cat /root/airflow/

And we can kill the process with this command:

kill $(cat /root/airflow/

Once the Airflow web server has been stopped, we can run the following command to start it up again:

airflow webserver --port 8080 -D

We will also restart the scheduler.

First we will stop the scheduler. Let’s go to the terminal where the scheduler is running and execute the following:

Ctrl+C and airflow scheduler

Let’s test our AirFlow

Let’s create a DAG file along the path /root/airflow_demo/dags With name and the following code:

from airflow import DAG

from airflow.operators.bash import BashOperator

from datetime import datetime, timedelta

default_args = {

        'owner' : 'Vinoo',

        'depends_on_past' :False,

        'email' :[''],

        'email_on_failure': False,

        'email_on_retry': False,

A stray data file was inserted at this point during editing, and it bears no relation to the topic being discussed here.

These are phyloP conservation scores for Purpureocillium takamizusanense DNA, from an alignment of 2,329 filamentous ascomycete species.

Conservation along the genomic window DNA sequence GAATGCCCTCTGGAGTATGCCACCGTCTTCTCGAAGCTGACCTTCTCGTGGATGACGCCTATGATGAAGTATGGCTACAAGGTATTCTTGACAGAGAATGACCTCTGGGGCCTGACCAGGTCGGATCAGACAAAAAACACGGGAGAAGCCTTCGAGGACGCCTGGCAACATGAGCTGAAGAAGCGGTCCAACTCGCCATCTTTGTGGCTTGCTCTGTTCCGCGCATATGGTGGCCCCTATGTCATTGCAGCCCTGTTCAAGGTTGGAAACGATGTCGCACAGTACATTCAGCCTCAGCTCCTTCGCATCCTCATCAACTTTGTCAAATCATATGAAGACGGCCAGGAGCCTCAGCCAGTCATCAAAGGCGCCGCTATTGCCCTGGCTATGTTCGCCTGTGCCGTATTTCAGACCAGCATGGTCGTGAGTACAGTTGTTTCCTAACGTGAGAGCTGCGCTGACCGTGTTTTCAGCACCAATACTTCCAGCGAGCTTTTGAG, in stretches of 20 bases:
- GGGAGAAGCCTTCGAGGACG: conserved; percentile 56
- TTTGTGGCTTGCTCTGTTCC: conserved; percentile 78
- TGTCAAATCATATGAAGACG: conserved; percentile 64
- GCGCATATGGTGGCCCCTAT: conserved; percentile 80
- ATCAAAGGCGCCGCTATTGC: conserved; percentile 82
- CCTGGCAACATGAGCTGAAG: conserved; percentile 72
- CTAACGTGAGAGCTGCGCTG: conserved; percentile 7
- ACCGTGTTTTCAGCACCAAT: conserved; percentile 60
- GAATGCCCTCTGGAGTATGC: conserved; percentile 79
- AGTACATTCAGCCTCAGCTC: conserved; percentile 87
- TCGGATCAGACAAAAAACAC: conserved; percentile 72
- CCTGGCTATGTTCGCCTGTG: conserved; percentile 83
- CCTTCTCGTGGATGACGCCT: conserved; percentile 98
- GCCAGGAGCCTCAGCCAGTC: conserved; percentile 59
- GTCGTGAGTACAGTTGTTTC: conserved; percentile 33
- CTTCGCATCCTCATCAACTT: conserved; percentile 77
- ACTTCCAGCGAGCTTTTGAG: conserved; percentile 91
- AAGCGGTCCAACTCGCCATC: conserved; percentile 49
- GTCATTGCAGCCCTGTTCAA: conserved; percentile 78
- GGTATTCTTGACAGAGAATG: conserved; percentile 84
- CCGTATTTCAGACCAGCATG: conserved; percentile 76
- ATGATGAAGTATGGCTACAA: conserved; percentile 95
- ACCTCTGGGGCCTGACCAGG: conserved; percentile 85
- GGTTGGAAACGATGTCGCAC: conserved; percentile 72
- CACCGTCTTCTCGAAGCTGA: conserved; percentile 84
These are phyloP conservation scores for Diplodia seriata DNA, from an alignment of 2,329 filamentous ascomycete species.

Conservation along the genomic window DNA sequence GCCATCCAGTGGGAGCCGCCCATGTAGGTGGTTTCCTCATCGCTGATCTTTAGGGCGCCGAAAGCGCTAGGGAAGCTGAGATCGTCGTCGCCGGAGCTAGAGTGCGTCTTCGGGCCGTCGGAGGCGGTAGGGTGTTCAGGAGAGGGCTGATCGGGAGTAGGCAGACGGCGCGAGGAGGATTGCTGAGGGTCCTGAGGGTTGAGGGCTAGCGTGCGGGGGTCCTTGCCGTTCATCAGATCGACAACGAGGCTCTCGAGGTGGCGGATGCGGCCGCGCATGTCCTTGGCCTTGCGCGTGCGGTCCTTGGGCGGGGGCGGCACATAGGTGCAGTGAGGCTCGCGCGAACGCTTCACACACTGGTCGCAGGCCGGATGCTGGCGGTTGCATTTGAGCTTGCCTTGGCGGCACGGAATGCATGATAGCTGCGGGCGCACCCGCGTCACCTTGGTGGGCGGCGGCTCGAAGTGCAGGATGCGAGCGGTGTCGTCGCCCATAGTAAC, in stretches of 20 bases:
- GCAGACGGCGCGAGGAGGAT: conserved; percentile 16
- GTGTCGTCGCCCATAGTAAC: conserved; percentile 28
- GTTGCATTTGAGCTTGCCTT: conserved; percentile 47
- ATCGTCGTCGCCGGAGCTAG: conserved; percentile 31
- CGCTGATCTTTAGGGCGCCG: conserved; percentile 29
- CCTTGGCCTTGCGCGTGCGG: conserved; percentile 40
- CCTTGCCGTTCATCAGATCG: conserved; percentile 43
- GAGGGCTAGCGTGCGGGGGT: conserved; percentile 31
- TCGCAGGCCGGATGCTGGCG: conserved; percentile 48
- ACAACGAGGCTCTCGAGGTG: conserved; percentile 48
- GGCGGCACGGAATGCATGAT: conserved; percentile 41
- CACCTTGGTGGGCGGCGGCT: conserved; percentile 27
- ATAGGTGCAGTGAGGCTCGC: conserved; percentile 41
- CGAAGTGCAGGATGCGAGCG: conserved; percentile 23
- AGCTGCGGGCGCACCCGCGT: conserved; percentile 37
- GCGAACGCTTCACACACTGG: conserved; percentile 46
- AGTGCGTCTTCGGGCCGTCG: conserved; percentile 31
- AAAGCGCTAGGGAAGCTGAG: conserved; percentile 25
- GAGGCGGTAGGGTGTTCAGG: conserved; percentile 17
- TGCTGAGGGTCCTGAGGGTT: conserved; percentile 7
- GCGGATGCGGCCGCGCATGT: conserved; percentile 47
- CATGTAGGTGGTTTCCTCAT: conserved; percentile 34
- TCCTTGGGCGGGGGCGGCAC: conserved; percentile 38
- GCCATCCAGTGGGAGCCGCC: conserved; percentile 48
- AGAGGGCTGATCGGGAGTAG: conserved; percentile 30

'catchup': False,

        'retries': 1,

        'retry_delay': timedelta(minutes=5)


dag = DAG(





task1 = BashOperator(


        bash_command='echo "hello, world!" > /root/create-this-file.txt',


Now let’s check the syntax of our DAG, let’s go back to our first terminal and run the command:

python3 airflow_demo/dags/

This will check for Python syntax errors in the file. If successful, there will be no output.

As our final step, instead of waiting for the scheduler to pick it up, let’s update the Airflow database so our DAG is initialized by Airflow:

airflow db init

As we can see, AirFlow initialized our DAG

Let’s run it, for this we press the button play -> trigger DAG

In the tree view panel, you will now see square icons next to each task in the DAG, changing color as tasks are queued and executed. If the tasks run successfully, these icons will be marked in dark green in the user interface. If the tasks are not completed, the squares will be marked in red.